With 275,000 members in one thousand institutions in three states and the District of Columbia, 1199SEIU has hundreds of contracts with employers in every sector of the healthcare industry from hospitals to clinics, pharmacies to home-care agencies and nursing homes, plus several human service agencies.
Here are the summaries of some of our largest contracts. These are only summaries, not the contracts themselves.
1199SEIU Members, please note: There are many differences, even small ones, among Collective Bargaining Agreements. Please consult your CBA, or your Delegate for the precise language.
The League Contract The traditional core of 1199 is based in the hospital industry of New York City and Long Island where dozens of institutions form the League of Voluntary Hospitals and Homes for collective bargaining with our Union. The 1199SEIU/League contract is a master contract that covers tens of thousands of hospital workers. It is the “model contract” whose conditions—wages, benefits, and worker protections—we seek to match throughout our Union. Many hospitals and medical centers outside of the League have “me-too” contracts that are modeled on the League’s.
Because more than a dozen former SEIU healthcare Locals have merged with 1199 since 1998, they brought their own history, conditions and contracts. The strategic goal of 1199SEIU is to achieve one high standard for all healthcare workers.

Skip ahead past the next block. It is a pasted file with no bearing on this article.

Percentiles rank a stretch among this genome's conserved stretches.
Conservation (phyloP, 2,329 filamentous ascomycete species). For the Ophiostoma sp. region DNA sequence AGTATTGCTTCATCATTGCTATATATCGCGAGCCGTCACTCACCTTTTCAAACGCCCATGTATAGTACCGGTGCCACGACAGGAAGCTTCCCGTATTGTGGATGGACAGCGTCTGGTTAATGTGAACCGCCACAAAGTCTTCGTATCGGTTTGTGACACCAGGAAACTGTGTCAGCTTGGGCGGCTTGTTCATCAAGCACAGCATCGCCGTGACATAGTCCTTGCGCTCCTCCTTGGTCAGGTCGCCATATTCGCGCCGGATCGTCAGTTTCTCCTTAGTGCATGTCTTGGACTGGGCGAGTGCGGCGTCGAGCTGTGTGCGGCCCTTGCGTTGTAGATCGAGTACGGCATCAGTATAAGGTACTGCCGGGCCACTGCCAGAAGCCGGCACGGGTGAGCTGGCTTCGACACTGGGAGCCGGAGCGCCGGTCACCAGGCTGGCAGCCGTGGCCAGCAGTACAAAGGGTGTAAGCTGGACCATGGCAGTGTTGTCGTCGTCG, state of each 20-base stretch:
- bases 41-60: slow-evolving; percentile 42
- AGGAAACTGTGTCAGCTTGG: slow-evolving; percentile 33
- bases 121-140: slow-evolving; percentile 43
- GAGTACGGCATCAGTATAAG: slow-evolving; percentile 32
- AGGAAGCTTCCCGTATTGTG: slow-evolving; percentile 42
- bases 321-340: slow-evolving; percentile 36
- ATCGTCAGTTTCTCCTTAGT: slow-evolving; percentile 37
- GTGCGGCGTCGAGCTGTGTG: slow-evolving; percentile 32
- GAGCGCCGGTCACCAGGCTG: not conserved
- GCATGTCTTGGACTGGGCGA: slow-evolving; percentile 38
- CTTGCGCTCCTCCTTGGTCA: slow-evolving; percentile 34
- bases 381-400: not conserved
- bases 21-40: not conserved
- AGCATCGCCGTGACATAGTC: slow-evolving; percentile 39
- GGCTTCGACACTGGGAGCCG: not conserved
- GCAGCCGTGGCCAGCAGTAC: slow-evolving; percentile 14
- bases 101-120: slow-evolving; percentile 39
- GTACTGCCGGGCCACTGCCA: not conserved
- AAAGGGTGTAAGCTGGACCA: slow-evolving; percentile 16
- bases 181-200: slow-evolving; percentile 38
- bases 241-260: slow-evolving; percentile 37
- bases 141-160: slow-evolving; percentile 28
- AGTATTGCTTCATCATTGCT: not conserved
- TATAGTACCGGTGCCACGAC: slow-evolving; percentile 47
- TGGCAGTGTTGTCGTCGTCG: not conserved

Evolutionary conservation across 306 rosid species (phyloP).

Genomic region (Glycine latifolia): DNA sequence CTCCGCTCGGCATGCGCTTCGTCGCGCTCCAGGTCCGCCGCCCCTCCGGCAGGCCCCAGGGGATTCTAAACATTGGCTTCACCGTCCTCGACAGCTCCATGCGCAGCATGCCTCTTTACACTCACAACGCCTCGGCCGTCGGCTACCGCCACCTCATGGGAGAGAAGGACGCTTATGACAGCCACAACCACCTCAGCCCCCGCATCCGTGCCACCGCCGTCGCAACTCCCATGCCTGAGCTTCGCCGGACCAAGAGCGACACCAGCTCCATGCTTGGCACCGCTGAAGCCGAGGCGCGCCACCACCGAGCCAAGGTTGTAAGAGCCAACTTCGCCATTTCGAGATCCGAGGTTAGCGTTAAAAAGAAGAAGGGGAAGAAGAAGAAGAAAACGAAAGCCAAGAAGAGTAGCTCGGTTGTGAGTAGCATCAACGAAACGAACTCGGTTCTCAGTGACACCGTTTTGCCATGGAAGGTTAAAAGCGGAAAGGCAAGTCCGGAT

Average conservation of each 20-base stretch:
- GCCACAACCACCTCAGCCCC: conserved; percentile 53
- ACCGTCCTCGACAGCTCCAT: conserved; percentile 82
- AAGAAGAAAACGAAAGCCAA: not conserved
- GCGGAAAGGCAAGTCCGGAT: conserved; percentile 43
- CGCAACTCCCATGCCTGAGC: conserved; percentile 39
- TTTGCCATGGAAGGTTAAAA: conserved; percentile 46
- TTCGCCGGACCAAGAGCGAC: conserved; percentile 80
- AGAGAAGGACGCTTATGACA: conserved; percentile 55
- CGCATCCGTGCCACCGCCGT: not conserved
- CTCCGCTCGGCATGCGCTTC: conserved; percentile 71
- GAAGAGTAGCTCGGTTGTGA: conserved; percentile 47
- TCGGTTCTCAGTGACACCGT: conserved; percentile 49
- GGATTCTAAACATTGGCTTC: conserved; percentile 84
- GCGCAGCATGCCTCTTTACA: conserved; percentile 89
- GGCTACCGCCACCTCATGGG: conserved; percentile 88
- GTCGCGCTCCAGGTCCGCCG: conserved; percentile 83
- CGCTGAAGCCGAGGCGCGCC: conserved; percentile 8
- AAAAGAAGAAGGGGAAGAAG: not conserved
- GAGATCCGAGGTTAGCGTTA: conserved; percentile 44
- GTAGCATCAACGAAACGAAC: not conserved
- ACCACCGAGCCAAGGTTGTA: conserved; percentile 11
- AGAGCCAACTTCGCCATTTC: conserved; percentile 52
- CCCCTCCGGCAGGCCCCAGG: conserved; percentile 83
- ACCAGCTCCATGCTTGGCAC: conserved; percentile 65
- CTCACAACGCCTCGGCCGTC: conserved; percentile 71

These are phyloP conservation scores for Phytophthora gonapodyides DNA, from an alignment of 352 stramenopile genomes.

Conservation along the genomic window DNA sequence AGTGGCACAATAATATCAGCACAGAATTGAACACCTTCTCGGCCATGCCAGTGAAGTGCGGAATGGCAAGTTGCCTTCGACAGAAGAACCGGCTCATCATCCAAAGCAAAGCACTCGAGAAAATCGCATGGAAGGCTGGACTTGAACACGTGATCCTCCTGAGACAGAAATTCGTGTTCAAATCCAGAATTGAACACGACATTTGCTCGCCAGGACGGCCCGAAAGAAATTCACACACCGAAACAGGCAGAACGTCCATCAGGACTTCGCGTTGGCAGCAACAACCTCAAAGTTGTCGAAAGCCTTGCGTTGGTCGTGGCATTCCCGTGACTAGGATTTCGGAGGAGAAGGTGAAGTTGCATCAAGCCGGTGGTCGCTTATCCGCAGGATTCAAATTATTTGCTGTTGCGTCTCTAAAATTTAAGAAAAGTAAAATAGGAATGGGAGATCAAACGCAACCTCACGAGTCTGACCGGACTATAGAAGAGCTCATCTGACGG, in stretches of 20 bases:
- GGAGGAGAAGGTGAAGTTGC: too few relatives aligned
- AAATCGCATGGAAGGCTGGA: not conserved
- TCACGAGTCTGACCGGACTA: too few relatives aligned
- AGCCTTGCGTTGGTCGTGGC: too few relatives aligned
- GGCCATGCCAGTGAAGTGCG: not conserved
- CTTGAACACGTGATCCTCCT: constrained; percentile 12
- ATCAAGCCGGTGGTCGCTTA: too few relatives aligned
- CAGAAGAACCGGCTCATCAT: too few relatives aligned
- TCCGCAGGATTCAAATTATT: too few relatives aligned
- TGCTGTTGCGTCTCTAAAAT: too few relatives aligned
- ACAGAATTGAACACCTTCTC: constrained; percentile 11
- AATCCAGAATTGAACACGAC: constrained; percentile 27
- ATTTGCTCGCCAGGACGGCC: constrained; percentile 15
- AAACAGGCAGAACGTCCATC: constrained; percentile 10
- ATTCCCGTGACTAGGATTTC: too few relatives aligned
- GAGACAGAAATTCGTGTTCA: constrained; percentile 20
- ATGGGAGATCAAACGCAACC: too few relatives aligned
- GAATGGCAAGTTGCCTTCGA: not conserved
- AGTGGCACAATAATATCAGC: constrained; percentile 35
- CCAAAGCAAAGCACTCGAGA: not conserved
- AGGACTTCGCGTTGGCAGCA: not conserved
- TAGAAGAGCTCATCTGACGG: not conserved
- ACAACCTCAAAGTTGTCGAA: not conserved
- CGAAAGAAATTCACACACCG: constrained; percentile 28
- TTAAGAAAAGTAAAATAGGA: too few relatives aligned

This is the master contract for tens of thousands of nursing home workers in Long Island, New York City and its northern suburbs. As with the League contract for hospital workers, the Greater New York contract is the model for wages and benefits that we have achieved within the nursing-home industry.
Homecare workers fall into two categories—home attendants and home health aides. Home health aide contracts are negotiated with licensed homecare agencies, which in turn are subcontracted by Certified Home Health Agencies.
There are separate contracts with each licensed agency for the home health aides.
What is included here is the master contract for the home attendants and housekeepers, covering some 40,000 workers in New York City. Nearly all home attendant contracts are identical, but members should consult their own CBA.
The home attendant contract does not represent any contract for home health aides.